must get the materials, and then we can
begin underground construction." She
said that she had no cost estimate but
that it could be too expensive for Village "
Cable. If so, then Village Cable and the
University may negotiate to share the
There is no such problem with Odum
Village. Perry said that the University
prepared for the coming of cable
television three years ago when it
installed a television antenna system.
"The system was installed with the idea
that at some point cable was coming,"
he said. "They can run the cable up to
our antenna and tie in."
Stevens agreed installing cable in
Odum Village would be little trouble.
"That is not extensive. We would go
ahead with it," she said.
Student Body President Bob Saunders
said he was pleased with the committee's
recommendation. "I hope the
University moves as quickly as possible
on the recommendation," he said. "It
would be a welcome addition to
residence hall life."
Perry said he agreed. "We were
anxiously awaiting this.. But I know
there are a lot of problems that need to
be worked out."
'?7) TTd (O
By CHARLES HERNDON
"We'll get a lot of attention by doing this," John
Ganga said Thursday afternoon, sitting behind a
table set up outside the Carolina Union proclaiming
a "Smoke-In" to be held Nov. 16 in the Pit.
Ganga said he hoped to see 1,500 people attend
the event at which marijuana will be provided for
the participants, Thursday Ganga and a few other
organizers were trying to drum up support from
passers-by outside the Union.
Ganga, who has organized smoke-ins in Florida
and Washington, D.C. said the event was being
sponsored by the North Carolina Yippies movement
and Students Against Militarism, and that the
smoke-in would.be the first foray by the Yippie
movement into the South. Ganga had been active in
the New York Yippies and had spent the weekend in
Washington camping with Indians in front of the
10) on; iit&WQ
White House. The Yippie movement began in the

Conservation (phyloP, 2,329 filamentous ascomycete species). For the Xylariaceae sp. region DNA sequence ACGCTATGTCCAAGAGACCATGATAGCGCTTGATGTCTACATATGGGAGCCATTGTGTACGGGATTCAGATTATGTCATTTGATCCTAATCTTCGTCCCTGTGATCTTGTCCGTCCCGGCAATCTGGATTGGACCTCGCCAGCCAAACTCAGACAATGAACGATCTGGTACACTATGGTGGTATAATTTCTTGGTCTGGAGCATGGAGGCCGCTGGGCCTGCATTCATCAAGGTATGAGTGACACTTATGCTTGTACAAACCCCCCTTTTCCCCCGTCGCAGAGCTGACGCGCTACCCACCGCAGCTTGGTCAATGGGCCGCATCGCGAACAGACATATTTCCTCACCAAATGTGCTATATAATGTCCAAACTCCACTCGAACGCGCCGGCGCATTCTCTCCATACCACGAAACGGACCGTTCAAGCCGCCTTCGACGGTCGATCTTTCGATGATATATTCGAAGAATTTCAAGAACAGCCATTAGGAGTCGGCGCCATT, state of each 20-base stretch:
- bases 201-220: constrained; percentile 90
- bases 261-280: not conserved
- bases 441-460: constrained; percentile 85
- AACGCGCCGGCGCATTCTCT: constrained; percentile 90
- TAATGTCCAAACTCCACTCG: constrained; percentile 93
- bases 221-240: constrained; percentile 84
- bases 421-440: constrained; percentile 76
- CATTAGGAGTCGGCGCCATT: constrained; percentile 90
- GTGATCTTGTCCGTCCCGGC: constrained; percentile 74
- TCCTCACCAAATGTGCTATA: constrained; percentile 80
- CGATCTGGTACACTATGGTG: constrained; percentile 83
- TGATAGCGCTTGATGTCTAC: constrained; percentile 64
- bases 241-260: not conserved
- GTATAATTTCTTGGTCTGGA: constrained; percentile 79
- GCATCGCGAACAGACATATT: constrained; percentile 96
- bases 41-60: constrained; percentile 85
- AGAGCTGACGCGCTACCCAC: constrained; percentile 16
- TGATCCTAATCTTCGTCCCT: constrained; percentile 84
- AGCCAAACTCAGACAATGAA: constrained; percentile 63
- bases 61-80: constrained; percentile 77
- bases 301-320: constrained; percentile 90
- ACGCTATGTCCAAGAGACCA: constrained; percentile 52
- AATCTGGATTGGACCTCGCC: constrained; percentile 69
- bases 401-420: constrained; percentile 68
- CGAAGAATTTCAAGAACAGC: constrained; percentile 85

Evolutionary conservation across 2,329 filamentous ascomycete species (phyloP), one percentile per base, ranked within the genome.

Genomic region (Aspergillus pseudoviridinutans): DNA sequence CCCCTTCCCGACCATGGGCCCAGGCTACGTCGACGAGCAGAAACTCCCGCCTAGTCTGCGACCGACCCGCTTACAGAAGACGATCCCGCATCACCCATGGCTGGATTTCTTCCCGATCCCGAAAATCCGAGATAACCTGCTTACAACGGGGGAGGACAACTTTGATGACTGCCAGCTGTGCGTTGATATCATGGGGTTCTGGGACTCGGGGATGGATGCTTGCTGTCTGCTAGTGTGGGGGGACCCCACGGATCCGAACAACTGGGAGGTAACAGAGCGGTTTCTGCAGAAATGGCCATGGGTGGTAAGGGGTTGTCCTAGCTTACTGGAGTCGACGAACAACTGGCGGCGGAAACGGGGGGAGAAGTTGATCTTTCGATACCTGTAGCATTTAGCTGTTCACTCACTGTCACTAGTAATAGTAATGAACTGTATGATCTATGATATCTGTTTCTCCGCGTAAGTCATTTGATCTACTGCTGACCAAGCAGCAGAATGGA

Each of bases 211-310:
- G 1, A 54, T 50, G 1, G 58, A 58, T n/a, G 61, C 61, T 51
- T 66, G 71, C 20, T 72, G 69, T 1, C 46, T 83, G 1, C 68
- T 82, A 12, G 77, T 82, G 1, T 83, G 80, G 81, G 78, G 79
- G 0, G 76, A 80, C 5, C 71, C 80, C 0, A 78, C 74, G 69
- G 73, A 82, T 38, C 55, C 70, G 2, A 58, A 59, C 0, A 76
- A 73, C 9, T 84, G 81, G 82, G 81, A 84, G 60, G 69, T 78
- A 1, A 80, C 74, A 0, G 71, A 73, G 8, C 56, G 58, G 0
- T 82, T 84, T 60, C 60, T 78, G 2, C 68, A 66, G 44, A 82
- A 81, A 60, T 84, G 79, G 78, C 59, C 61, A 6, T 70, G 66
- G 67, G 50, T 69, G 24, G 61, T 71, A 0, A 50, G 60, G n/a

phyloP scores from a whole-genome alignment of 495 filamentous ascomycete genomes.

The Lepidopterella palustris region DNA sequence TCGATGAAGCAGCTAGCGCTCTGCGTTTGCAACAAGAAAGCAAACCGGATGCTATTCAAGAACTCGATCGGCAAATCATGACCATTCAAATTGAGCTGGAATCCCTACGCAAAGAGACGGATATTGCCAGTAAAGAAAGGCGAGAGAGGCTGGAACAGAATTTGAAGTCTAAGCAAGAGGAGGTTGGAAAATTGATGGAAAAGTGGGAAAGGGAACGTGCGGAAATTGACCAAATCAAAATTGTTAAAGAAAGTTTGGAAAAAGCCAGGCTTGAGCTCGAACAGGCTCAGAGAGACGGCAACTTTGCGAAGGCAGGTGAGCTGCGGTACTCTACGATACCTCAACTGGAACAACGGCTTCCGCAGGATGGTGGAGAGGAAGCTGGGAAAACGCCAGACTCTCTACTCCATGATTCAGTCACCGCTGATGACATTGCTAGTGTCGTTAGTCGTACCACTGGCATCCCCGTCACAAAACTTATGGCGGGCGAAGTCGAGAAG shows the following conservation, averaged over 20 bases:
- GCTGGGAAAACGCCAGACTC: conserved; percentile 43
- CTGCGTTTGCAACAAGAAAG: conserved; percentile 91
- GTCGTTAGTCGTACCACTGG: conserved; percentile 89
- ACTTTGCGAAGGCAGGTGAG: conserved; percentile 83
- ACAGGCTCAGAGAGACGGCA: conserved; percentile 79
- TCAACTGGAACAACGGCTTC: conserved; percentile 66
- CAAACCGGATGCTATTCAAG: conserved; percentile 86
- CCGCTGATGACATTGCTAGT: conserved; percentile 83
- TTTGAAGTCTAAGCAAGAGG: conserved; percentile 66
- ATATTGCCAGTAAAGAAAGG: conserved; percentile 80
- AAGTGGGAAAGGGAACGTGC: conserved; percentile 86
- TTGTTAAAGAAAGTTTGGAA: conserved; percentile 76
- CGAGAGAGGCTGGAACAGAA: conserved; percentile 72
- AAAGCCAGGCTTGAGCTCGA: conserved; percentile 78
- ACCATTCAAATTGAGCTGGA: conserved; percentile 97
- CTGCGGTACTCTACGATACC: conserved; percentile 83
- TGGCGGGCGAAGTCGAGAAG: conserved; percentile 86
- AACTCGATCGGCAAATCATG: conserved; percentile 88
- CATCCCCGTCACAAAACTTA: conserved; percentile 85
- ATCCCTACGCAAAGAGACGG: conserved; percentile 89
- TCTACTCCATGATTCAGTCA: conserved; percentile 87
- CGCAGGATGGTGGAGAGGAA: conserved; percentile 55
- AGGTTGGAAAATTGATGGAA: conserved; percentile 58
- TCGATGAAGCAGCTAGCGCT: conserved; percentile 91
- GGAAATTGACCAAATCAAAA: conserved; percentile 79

1960s as the Youth International Party xi
advocated the overthrow of government.
Chris Kucny of Chapel Hill and Mark Beaty cf
Raleigh also helped Ganga answer questions from
the curious and sell pro-marijuana buttons to
finance the smoke-in. , When asked where the
marijuana was coming from to supply a large
crowd, Ganga said that in addition to the pot
supplied by the Yippies, many people would be
expected to bring their own. As for the pot supplied
by the group, Ganga said, "We're getting the pet
from Ja." He explained that "Ja" was the
Jamaican word for God.
Sporting a "Reagan for Shah" button, Ganga
said the rally was to protest conservative causes in
general and anti-marijuana laws in particular. "A
lot of people don't get into these (N.C. Republican
See SMOKE-IN on page 2
O IT 7" 71
ma JAiaim una
Chris Kusny, laft, end John Gcnga publicize Smoke-In
...raising money to buy marijuana for participants
i . r T.
By ELAINE MCCLATCIIEY
Si iff Wriser .
Radio, television and motion pictures
professor Elizabeth Czech resigned as
Student Educational Broadcasting Inc.
Nominations Committee chairperson
Wednesday night, saying in a written
resignation she was protesting the mockery of
the recent selection process of the new
WXYC station manager.
SEB holds the license for WXYC, the
student radio station cn campus, and selects
directors of the station. Bill Burton was
selected at the Oct. 6 SEB meeting to replace
G'.cr.n Mitchell cs station manager after
"When candidates , were presented,' the
beard ignored the guidelines end time limits
end cppcareJ to Ire voting more cn a musical
sound than upon the qualifications of a
person to be a station manager," Czech
stated in her resignation.
In addition to her immediate resignation as
committee chairperson, Czech resigned as a
member of SEB effective Dec. 3. She said her
reasons for leaving " included mounting
professional responsibilities and
disappointment with the slowness of the
"Because of the weak participation by 60
percent of the board members, I see SEB
annually reinventing' the wheel instead of
going ahead with other parts cf the vehicle,"
her resignation stated.
Czech said that a small number cf SEB
members was doing most cf the group's work
while the rest of the members either failed to
attend meetings or arrived late end left early.
She added that she did not agree with SEB
members who thought students should be
allowed full control of the station. She said
she believed the station was controlling the
board when the board should be controlling
Brian Lee, the student body president's
appointee on the SEB, said: "I'm very
disappointed. I think she's got a lot of valid
reasons for resigning.
Station Manager" Burton said that
Wednesday night was his first night as a